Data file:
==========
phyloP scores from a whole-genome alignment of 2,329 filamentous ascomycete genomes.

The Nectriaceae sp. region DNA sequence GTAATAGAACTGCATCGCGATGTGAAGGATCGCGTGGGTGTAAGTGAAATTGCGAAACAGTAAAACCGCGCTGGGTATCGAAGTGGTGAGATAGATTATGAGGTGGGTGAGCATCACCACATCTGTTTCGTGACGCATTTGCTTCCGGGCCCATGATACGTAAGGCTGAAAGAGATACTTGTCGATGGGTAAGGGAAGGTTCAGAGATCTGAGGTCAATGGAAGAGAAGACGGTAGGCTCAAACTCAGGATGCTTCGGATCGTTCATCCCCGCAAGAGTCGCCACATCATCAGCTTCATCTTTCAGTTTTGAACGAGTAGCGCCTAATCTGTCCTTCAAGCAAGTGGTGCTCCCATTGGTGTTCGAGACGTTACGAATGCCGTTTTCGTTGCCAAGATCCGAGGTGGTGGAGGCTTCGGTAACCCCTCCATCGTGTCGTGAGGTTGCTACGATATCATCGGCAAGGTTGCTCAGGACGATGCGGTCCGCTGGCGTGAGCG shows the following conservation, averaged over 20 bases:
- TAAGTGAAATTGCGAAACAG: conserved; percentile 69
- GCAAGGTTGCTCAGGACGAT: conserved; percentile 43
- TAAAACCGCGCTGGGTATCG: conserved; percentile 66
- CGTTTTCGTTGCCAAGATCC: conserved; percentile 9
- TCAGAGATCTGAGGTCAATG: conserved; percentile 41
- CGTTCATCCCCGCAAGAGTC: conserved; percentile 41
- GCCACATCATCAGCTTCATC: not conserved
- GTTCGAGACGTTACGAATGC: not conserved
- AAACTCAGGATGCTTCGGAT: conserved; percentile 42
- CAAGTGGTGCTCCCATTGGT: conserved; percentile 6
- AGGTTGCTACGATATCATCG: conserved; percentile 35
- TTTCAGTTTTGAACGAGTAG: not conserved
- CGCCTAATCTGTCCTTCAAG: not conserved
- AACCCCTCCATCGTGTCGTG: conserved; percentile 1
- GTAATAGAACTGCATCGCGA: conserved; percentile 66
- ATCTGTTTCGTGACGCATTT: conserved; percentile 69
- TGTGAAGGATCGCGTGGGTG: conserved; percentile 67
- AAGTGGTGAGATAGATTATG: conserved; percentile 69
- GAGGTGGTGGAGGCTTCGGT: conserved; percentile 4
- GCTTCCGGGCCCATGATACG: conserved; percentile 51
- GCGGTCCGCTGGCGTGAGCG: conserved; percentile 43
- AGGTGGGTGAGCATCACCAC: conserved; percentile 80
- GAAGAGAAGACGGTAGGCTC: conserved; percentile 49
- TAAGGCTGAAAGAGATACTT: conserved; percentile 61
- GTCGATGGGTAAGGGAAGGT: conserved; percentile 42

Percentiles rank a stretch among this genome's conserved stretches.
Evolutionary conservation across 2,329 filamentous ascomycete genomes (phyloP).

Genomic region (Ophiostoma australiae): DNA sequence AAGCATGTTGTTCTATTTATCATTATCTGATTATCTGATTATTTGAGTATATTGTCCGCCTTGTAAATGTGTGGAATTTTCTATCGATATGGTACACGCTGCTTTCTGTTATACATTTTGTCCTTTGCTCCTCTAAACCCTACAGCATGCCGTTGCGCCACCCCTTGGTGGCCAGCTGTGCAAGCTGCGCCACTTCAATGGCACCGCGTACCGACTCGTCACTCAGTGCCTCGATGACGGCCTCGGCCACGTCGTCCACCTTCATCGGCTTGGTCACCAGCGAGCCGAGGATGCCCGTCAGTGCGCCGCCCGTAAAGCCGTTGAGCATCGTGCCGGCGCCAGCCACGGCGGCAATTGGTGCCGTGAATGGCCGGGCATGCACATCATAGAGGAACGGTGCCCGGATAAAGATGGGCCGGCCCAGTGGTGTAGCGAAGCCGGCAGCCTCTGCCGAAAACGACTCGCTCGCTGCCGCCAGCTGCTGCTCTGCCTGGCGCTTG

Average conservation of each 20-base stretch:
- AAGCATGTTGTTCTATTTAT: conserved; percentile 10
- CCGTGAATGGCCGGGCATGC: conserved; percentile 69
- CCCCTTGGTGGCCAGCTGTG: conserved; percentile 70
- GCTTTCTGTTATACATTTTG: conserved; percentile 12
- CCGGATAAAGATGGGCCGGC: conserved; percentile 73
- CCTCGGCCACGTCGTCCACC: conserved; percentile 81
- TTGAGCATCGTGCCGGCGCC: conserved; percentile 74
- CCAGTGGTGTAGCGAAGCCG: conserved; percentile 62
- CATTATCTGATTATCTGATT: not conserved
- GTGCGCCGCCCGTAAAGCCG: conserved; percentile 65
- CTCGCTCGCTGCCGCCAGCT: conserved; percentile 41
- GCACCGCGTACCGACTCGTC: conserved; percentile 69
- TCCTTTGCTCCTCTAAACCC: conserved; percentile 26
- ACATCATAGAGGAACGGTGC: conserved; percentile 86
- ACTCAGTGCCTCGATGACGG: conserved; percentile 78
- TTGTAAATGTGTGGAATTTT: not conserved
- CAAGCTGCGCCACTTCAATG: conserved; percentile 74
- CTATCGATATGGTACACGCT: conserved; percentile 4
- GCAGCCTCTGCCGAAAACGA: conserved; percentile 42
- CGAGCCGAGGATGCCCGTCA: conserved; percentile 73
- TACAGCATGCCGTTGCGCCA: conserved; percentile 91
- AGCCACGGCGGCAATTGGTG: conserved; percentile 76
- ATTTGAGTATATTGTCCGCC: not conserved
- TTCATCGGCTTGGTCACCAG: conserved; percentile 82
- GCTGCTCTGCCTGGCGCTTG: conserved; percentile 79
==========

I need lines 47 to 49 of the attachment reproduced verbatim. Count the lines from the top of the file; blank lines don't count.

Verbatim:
- TTGTAAATGTGTGGAATTTT: not conserved
- CAAGCTGCGCCACTTCAATG: conserved; percentile 74
- CTATCGATATGGTACACGCT: conserved; percentile 4